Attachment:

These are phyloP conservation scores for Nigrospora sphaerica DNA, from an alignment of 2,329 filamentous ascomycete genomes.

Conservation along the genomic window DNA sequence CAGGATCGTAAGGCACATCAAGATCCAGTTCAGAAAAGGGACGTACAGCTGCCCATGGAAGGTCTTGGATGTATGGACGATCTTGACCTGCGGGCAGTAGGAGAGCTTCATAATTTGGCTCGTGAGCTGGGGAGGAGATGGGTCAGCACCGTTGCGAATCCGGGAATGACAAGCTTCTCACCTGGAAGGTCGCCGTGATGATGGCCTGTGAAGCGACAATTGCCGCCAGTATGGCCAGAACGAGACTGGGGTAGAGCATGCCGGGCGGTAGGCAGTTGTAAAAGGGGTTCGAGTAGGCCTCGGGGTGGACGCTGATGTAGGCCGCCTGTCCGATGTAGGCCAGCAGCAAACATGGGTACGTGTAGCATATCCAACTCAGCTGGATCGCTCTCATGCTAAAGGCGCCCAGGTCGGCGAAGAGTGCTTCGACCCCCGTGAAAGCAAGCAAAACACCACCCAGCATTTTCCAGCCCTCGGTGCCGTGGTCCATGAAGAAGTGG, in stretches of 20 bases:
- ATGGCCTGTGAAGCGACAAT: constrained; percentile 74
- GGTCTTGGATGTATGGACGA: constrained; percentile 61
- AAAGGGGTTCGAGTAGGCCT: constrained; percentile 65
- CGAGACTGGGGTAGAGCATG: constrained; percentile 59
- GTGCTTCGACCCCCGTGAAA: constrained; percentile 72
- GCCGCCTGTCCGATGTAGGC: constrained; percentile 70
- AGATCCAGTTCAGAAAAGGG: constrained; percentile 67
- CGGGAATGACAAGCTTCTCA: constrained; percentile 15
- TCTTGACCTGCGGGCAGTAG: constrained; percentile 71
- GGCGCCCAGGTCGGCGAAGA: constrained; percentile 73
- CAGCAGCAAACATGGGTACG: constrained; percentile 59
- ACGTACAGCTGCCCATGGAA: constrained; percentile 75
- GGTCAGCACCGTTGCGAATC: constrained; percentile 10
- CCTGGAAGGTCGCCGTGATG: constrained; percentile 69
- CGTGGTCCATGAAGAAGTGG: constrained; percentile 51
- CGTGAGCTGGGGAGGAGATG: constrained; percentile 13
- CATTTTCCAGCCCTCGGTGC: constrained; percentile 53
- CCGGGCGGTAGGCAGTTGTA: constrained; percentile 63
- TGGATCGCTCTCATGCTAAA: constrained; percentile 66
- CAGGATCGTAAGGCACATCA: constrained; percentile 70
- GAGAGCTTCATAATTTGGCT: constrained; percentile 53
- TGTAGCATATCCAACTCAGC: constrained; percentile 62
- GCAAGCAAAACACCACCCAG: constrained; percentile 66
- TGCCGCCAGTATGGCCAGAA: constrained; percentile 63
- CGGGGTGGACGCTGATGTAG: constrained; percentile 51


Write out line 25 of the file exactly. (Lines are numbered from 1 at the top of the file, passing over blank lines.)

- GCAAGCAAAACACCACCCAG: constrained; percentile 66